From 2012-13, students from the rest of the UK will pay £9,000 a year at Edinburgh, the same level as at many English universities. However, because Scottish degrees last four years, the total cost to students will be up to £36,000.
Scottish and European Union students who study in Scotland will continue to be exempt from fees.
Forty-three per cent of Edinburgh’s full- and part-time first-degree students in 2009-10 were from the rest of the UK.
The university said the fees were being brought in because the Scottish government had removed central funding for non-Scottish students.
In June, the Scottish education secretary, Michael Russell, announced that universities north of the border would be allowed to charge rest-of-UK students up to £9,000 a year so that Scottish students were not “squeezed out” by other applicants taking advantage of much lower fees.
Both the University of Aberdeen and Heriot-Watt University have announced a maximum fee of £,000 for rest-of-UK students over their four-year degrees.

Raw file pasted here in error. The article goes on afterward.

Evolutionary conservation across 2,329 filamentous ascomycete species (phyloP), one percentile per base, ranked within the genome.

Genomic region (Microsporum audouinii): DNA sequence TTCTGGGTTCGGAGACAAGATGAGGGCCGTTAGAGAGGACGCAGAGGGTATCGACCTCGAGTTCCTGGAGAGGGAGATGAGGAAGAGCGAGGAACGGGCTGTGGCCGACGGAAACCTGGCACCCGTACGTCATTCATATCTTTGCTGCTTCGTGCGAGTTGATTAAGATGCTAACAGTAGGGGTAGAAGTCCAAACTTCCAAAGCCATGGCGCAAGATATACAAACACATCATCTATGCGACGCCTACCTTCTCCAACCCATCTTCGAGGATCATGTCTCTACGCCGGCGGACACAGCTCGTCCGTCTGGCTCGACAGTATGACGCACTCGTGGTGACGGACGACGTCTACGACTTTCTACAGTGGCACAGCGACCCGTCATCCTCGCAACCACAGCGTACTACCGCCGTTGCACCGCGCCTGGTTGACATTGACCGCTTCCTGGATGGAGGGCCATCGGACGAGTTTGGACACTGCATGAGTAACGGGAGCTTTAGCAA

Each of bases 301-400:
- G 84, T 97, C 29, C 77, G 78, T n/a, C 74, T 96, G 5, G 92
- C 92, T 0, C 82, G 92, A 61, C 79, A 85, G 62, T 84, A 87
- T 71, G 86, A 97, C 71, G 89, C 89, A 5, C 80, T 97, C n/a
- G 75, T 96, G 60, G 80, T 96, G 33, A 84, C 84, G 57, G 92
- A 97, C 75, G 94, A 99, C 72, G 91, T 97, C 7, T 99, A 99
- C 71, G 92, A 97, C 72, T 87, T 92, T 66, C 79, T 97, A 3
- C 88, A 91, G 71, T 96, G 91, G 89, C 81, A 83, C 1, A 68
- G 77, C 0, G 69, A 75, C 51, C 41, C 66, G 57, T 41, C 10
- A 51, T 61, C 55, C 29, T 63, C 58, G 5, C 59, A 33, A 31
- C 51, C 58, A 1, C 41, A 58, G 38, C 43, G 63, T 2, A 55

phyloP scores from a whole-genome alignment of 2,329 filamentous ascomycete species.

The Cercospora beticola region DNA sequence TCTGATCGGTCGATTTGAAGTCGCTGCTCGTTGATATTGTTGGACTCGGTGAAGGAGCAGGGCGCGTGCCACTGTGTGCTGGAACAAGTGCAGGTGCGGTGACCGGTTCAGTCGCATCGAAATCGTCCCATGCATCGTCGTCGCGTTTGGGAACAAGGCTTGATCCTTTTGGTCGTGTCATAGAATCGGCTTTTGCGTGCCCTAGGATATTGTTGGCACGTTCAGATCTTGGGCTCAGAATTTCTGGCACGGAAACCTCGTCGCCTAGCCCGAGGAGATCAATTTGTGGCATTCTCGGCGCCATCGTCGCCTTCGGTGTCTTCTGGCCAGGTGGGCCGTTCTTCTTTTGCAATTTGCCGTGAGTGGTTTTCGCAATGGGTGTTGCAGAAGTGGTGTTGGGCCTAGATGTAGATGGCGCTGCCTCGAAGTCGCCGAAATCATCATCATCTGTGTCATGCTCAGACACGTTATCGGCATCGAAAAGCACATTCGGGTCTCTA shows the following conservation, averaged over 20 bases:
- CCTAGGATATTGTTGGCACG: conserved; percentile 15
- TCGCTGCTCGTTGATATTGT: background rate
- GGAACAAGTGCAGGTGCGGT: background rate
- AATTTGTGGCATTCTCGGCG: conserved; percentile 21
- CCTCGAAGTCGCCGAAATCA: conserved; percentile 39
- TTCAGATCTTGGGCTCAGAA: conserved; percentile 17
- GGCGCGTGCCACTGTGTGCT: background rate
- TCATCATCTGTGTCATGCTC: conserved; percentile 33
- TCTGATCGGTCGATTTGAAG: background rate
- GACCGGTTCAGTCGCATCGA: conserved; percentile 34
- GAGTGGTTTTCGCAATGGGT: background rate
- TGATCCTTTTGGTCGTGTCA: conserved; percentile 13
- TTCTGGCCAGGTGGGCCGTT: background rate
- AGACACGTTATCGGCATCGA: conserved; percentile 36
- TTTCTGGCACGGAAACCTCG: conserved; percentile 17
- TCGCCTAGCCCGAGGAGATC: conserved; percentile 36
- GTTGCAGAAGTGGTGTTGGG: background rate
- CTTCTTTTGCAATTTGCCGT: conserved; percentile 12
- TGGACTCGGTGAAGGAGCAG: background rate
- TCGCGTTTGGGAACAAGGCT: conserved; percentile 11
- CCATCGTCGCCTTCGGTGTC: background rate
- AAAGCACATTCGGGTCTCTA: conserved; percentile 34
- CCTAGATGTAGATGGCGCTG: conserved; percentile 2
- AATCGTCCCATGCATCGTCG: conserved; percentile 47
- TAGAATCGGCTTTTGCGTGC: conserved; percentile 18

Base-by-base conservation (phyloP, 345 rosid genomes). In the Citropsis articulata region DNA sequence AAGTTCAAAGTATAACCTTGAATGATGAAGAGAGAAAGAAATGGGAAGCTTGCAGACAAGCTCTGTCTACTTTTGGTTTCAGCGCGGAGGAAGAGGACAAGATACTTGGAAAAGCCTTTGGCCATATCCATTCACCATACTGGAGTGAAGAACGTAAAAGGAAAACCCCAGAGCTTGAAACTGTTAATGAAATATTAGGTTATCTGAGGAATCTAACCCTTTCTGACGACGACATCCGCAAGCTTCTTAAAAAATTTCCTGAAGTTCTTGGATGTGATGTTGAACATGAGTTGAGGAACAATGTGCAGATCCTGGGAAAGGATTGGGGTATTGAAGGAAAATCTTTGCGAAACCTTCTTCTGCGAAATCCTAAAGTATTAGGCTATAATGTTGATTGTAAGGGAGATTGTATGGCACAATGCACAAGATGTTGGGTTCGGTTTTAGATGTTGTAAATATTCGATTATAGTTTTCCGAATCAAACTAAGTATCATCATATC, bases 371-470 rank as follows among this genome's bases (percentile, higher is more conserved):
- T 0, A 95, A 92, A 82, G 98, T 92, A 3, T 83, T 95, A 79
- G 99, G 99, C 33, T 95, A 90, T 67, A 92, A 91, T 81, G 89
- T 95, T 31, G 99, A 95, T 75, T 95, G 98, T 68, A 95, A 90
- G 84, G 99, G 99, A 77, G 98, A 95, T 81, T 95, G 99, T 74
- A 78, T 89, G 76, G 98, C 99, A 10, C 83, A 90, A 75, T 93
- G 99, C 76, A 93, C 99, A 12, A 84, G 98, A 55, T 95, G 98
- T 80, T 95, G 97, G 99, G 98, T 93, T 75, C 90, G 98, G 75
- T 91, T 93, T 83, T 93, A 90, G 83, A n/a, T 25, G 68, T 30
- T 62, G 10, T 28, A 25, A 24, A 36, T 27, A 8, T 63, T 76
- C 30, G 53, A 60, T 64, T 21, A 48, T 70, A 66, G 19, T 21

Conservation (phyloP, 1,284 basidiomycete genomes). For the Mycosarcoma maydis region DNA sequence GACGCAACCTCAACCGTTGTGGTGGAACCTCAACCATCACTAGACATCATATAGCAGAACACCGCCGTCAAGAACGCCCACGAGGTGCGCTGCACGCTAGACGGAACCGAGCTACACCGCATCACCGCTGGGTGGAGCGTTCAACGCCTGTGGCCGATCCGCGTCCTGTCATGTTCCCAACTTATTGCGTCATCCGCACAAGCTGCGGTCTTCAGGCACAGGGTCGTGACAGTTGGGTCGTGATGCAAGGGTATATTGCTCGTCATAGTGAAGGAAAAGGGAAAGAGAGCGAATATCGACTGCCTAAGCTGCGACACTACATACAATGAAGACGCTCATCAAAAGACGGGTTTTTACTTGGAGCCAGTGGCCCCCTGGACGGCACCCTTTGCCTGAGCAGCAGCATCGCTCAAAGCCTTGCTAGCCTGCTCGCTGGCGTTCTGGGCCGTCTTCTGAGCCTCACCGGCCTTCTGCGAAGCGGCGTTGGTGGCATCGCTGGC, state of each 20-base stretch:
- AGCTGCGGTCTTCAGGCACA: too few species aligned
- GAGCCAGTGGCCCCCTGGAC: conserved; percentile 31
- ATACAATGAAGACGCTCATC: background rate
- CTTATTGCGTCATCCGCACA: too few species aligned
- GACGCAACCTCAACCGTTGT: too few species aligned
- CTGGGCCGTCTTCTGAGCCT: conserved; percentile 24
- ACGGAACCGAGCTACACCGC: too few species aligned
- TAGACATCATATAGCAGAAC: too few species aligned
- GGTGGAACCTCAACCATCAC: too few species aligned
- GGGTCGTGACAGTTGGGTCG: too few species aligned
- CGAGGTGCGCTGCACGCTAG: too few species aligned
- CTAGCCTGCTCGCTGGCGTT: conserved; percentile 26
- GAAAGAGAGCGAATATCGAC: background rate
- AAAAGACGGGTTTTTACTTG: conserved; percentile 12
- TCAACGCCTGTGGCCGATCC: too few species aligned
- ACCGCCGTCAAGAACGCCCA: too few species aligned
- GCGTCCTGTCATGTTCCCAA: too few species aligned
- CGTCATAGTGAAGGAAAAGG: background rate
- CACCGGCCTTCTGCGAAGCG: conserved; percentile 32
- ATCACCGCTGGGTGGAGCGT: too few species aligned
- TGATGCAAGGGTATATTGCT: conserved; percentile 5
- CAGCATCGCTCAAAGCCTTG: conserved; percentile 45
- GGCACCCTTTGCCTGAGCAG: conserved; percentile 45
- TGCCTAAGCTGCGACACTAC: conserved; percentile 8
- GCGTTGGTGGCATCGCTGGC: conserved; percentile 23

Mr Russell has predicted an average annual fee of £6,375 for rest-of-UK students at Scottish institutions.
Rest-of-UK students from the most economically disadvantaged backgrounds who study for four-year degrees at Edinburgh will be eligible for bursaries of up to £28,000 and access awards of up to £5,000, the university said.
Graeme Kirkpatrick, deputy president of NUS Scotland, said that a £36,000 degree was “staggering and ridiculous”.
"The average cost to study at Oxford and Cambridge is around £25,000 in fees, which while still eye-wateringly large, pales in comparison with this," he said.
He added: “Given that students from the rest of the UK make up about 15 per cent of the whole of Scotland’s university sector, they are clearly taking huge risks with tens of thousands of people’s futures and many millions of pounds.”